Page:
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Scarlet Macaw

 (Ara macao)
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© Steve Milpacher

Project Status: Active | Early 1990s - current


Macaw Recovery Network, Asociación Copán, Macaw Mountain Bird Park and Nature Reserve, HARI (Hagen Avicultural Research Institute), HUGO BOSS/BOSS Orange, In Defense of Animals (IDA), Salvanatura Fundación, Program for Belize, American Bird Conservancy (ABC), Kyle Brown Legacy, Barbara Delano Foundation, Keefe Family Foundation, UNAM (National Autonomous University of Mexico), Xcaret Eco-Archeological Park, Birdland UK, Dudley Zoo

Macaw species at serious risk throughout its range

Scarlet Macaws (Ara macao) are threatened by illegal harvesting for the wild bird trade, hunting and habitat loss.

Progress and outcomes: From the mid-1990s WPT has supported direct conservation, education programmes, captive breeding and release, and rehabilitation and release of birds caught in the trade, with in-country partners in Mexico, Honduras and Costa Rica. With the Macaw Recovery Network in Costa Rica, WPT supports the confiscation of Scarlet Macaws from the wildlife trade, the rehabilitation of confiscated and surrendered birds, and captive breeding and release of birds to the wild to increase wild populations. Over a dozen juvenile macaws have been released. In 2018 during the breeding season in Honduras, Scarlet Macaws released at Copán Ruinas produced seven chicks, with four chicks hatching at partner facility Macaw Mountain Bird Park. "Patrulla Con Alas” (Winged Agents), is a project involving children from local communities in highly biodiverse areas as guardians of their natural resources, including the Scarlet Macaw. The initiative helps raise awareness of and protection for the species while producing future birding guides, thus developing a sustainable alternative livelihood. Elsewhere in Honduras, macaws have been released at the Finca Santa Isabel outside of Copán Ruinas; the first into a 870 square kilometre protected zone designated "The Sacred Valley of the Scarlet Macaw." A second group of macaws was freed on a private island off the coast of Honduras to add to a population currently residing there, and are now breeding. In Mexico, a multi-year project to restore macaws to Los Tuxtlas Reserve with birds from Xcaret Eco-Archeological Park's breeding centre has seen over 160 Scarlet Macaws released there.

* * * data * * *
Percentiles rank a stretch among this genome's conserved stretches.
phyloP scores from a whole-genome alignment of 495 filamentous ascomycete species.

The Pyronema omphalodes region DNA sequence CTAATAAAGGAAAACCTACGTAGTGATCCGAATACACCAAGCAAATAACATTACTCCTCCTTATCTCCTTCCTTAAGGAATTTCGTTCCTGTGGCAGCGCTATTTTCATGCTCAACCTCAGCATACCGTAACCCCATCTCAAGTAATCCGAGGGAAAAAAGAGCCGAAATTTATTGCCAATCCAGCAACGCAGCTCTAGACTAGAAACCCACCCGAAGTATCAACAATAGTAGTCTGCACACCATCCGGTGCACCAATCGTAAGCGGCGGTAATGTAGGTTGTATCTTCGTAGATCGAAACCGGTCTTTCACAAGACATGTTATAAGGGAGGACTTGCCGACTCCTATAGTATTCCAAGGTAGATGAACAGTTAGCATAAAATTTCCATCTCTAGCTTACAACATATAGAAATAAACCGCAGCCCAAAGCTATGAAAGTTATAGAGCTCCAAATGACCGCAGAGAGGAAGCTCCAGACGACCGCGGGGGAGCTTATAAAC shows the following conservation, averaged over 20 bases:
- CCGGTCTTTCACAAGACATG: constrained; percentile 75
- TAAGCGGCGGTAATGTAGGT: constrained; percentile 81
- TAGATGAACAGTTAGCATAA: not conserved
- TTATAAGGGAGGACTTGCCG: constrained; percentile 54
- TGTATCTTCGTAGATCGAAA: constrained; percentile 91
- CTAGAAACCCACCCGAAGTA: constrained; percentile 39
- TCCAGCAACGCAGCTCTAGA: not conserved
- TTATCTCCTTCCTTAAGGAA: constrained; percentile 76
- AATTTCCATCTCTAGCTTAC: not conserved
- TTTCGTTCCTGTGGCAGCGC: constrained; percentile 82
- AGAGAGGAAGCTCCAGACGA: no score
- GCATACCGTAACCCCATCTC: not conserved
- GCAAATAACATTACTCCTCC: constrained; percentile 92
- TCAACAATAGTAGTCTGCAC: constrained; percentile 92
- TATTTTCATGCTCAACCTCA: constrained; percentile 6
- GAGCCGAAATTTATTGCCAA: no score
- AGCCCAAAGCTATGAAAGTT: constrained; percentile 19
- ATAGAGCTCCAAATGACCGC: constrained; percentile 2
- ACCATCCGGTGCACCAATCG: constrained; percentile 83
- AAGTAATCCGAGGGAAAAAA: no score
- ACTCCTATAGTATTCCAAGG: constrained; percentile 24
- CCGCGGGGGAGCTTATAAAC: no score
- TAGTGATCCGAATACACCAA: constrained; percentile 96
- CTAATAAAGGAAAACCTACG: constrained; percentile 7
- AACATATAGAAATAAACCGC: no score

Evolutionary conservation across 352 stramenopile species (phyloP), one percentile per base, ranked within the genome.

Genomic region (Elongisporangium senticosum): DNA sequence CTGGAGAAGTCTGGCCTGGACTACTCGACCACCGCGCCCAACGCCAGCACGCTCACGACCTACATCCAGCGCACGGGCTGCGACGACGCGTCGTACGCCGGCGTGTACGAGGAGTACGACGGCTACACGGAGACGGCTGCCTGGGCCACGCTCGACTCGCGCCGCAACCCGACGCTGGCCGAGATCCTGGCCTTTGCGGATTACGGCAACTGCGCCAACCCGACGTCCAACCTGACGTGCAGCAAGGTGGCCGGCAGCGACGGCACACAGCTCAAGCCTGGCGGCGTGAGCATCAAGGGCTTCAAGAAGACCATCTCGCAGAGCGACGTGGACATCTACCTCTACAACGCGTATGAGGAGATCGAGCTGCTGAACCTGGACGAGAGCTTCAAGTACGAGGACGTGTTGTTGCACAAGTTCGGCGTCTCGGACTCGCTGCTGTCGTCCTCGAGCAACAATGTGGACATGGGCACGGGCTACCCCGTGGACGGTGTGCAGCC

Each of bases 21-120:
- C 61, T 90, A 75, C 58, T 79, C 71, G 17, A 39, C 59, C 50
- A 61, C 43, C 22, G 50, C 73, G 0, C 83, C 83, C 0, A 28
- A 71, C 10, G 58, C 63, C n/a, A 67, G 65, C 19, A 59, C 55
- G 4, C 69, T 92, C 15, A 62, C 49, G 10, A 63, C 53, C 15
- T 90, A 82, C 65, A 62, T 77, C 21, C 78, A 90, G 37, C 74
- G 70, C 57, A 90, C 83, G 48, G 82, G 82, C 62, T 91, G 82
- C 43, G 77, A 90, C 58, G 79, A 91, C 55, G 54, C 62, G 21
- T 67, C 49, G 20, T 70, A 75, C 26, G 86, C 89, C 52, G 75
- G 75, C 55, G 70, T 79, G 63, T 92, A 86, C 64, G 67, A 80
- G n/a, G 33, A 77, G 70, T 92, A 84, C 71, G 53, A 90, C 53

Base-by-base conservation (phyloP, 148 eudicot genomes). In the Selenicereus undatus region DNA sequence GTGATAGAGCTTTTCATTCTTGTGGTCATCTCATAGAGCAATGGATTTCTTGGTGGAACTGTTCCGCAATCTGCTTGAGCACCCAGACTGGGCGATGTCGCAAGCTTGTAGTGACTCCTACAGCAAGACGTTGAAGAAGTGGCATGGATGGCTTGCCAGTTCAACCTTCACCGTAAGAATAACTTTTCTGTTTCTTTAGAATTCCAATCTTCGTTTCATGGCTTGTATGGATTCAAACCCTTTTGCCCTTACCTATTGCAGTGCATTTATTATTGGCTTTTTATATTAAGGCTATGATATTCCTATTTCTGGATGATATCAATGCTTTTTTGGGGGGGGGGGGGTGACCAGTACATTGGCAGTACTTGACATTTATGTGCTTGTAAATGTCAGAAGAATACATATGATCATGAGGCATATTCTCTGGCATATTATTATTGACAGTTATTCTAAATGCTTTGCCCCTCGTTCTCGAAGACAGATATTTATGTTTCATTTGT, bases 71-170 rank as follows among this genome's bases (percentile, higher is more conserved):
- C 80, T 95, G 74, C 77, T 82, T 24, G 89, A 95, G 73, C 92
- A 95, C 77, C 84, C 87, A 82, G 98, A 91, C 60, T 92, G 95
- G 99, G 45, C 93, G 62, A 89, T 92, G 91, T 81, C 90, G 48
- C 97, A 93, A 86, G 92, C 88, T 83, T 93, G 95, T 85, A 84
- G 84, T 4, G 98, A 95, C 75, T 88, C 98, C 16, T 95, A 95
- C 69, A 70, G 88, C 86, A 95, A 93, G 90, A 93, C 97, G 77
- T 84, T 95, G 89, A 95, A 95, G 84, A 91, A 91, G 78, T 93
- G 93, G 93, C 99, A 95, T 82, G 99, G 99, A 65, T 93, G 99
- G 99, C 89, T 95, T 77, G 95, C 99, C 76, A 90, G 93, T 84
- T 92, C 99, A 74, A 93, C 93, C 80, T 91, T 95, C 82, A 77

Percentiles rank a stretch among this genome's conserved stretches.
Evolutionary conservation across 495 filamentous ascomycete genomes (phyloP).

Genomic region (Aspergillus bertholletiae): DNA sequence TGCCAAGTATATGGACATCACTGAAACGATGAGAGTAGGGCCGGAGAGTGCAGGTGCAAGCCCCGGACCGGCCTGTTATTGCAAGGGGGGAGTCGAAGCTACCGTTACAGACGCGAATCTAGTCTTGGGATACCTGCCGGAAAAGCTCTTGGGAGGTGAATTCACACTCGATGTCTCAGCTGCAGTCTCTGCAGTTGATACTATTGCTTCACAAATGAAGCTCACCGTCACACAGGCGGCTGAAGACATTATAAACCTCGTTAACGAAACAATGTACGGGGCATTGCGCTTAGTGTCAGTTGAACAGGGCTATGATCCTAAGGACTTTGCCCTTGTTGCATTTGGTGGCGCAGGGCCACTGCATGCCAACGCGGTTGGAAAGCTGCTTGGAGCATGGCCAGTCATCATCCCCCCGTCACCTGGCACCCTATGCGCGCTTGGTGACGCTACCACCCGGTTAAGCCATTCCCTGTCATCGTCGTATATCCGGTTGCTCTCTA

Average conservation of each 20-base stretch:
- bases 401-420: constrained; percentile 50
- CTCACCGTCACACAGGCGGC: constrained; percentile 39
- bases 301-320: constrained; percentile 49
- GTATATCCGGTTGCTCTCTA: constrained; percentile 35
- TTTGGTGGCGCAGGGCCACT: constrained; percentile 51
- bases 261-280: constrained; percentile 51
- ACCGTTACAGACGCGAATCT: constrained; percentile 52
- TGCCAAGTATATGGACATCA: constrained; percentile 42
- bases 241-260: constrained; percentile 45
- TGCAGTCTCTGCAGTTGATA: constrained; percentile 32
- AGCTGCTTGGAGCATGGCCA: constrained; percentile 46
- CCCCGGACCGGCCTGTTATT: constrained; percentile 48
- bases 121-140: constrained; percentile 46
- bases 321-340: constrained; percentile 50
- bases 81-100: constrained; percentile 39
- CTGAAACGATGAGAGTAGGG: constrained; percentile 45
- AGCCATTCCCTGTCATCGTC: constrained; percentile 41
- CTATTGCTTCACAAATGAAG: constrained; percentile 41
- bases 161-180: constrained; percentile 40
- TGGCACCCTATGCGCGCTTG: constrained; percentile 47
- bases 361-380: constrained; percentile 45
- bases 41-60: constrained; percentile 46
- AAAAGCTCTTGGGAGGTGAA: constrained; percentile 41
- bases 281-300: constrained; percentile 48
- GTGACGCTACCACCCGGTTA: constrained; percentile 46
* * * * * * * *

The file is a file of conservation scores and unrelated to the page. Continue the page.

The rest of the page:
Focus of future work: WPT will continue to support local groups fighting to save the Scarlet Macaw.

With your help we can continue to support actions to conserve this species.

IUCN/CITES Status: Least Concern / Appendix I

Wild population: 20,000 – 50,000; total C American population no more than 4000.

Where found: A. m. macao: Costa Rica on Pacific slope; S Panama, on Azuero Peninsula and Isla Coiba, then scattered through N South America, east of Andes, from Rio Magdalena valley, Colombia to Guianas and south to E Ecuador, E Peru, E Bolivia and N Mato Grosso, Brazil.
A.m. cyanoptera: Oaxaca and S Tamaulipas, SE Mexico, scattered to NE Nicaragua.

History: The Scarlet Macaw (Ara macao) is found in Mexico, Honduras, Costa Rica, Colombia and Venezuela.  Although the Scarlet Macaw is listed by IUCN as Least Concern there is evidence of a population decline in the wild. It is listed by CITES as Appendix I. The declines in this species' population are due to habitat loss and fragmentation (expected to lose 20-35% of habitat within its range over 40 years (Soares-Filho et al. 2006, Bird et al. 2011)), the wild bird trade and hunting for feathers and food.


  • Habitat loss and fragmentation
  • Trapping for the wild bird trade
  • Hunting for feathers and food

Ecology: The Scarlet Macaw is found in lowland rainforest and savanna, in Mexico remote portions of humid forest, on the Pacific slope in Honduras, in Costa Rica deciduous and humid forest, Colombia in lowland rainforest and gallery forest and Venezuela in rainforest and savanna. Birds are encountered in pairs, parties of 3-4 or flocks up to 30 individuals as they forage on fruits, fruits and nuts of various palms, and seeds, flowers and nectar.

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